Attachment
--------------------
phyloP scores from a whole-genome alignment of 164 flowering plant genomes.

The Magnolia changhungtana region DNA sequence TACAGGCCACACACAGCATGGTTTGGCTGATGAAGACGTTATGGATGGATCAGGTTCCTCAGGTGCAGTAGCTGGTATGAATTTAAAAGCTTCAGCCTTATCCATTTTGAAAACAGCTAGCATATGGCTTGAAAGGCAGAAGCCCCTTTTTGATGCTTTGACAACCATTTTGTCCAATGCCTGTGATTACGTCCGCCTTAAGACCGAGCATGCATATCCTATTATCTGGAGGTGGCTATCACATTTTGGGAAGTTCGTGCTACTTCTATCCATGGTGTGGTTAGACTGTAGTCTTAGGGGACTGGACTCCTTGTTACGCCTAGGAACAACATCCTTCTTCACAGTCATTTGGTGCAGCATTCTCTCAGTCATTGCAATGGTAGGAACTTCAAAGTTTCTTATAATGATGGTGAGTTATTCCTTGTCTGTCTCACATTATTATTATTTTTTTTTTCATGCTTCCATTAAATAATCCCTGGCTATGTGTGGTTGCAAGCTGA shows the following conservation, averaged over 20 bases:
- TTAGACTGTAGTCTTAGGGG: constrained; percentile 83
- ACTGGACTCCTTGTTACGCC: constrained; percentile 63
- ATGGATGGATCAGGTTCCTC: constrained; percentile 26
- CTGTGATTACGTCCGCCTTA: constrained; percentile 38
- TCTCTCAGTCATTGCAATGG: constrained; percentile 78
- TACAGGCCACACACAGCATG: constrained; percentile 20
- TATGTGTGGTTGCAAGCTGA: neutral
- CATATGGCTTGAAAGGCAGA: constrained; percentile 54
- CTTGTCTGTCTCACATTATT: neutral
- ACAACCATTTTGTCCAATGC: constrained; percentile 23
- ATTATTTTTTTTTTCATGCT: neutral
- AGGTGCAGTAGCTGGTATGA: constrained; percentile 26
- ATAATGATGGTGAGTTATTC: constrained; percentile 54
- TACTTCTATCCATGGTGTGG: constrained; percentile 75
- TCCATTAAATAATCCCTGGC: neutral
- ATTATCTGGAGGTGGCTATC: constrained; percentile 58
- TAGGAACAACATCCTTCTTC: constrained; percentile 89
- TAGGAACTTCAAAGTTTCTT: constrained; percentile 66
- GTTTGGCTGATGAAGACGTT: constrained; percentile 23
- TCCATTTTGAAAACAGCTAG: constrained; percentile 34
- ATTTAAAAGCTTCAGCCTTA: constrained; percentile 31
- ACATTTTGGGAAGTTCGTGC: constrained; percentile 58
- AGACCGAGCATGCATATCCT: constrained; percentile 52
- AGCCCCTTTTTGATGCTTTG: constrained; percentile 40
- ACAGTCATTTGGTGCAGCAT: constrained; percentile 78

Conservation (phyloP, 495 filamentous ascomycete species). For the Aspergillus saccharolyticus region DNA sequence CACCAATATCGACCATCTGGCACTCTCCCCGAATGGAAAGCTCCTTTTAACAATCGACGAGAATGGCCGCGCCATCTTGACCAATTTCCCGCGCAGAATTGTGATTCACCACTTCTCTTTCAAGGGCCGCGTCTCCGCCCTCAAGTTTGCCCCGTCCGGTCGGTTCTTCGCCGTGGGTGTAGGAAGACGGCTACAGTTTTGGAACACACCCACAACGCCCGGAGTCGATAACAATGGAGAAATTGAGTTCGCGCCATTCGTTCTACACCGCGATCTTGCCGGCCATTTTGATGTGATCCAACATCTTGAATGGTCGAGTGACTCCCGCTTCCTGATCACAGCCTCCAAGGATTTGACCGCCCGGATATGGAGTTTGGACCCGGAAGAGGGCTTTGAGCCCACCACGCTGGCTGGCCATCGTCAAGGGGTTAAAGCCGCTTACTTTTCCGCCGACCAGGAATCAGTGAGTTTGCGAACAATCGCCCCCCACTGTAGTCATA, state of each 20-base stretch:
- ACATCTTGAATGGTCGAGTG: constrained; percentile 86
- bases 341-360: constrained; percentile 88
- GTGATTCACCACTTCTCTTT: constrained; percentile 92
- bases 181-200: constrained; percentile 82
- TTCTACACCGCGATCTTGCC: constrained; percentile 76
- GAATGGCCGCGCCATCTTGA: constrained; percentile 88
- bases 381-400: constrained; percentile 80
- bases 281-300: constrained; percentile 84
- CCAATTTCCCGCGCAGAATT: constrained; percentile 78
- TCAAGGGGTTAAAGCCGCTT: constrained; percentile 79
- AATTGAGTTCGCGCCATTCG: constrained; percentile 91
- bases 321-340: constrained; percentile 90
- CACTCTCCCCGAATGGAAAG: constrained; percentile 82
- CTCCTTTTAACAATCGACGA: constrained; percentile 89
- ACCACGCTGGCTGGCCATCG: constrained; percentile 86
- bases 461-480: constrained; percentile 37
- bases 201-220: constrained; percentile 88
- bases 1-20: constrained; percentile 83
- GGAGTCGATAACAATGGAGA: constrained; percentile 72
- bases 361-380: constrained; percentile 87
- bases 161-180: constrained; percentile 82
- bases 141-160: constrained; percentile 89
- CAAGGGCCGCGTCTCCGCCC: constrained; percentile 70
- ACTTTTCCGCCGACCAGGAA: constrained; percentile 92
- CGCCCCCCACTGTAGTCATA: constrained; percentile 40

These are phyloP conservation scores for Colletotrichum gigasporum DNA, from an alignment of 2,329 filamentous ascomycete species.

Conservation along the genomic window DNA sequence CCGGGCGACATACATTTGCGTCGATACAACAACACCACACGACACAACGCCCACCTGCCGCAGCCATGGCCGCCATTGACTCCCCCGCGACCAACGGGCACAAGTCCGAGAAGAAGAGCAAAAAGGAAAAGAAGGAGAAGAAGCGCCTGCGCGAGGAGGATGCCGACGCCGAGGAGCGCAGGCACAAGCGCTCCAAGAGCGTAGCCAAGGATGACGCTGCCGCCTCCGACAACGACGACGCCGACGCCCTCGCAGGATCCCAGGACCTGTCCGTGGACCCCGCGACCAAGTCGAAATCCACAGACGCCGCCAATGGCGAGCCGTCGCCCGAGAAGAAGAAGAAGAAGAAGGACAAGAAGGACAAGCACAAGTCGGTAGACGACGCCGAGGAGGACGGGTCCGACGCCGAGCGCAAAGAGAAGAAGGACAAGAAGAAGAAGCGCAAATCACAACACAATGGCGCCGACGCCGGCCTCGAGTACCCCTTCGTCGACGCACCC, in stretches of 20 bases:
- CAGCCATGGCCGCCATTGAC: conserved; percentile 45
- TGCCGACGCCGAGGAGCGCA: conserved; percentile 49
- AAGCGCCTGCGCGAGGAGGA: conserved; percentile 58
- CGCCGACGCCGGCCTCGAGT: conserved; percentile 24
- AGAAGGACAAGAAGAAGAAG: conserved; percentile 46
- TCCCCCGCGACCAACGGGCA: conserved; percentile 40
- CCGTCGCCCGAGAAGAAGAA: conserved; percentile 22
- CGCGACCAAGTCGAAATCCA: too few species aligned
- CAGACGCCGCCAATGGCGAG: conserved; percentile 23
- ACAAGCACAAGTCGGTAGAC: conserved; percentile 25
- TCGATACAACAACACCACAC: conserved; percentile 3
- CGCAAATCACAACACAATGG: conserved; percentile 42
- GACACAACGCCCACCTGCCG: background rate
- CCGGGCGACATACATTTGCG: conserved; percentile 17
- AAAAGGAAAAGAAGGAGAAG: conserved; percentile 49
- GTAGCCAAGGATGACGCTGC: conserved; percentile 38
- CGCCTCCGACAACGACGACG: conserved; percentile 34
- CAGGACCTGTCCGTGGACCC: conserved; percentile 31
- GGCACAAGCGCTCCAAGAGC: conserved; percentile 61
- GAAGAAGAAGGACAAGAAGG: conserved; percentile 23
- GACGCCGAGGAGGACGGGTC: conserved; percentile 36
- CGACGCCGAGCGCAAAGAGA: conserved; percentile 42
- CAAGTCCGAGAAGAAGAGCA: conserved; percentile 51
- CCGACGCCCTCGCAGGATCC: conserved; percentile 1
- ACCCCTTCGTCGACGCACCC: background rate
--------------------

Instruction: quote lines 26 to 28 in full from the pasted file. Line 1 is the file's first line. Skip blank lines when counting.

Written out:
- AGCCCCTTTTTGATGCTTTG: constrained; percentile 40
- ACAGTCATTTGGTGCAGCAT: constrained; percentile 78

Conservation (phyloP, 495 filamentous ascomycete species). For the Aspergillus saccharolyticus region DNA sequence CACCAATATCGACCATCTGGCACTCTCCCCGAATGGAAAGCTCCTTTTAACAATCGACGAGAATGGCCGCGCCATCTTGACCAATTTCCCGCGCAGAATTGTGATTCACCACTTCTCTTTCAAGGGCCGCGTCTCCGCCCTCAAGTTTGCCCCGTCCGGTCGGTTCTTCGCCGTGGGTGTAGGAAGACGGCTACAGTTTTGGAACACACCCACAACGCCCGGAGTCGATAACAATGGAGAAATTGAGTTCGCGCCATTCGTTCTACACCGCGATCTTGCCGGCCATTTTGATGTGATCCAACATCTTGAATGGTCGAGTGACTCCCGCTTCCTGATCACAGCCTCCAAGGATTTGACCGCCCGGATATGGAGTTTGGACCCGGAAGAGGGCTTTGAGCCCACCACGCTGGCTGGCCATCGTCAAGGGGTTAAAGCCGCTTACTTTTCCGCCGACCAGGAATCAGTGAGTTTGCGAACAATCGCCCCCCACTGTAGTCATA, state of each 20-base stretch: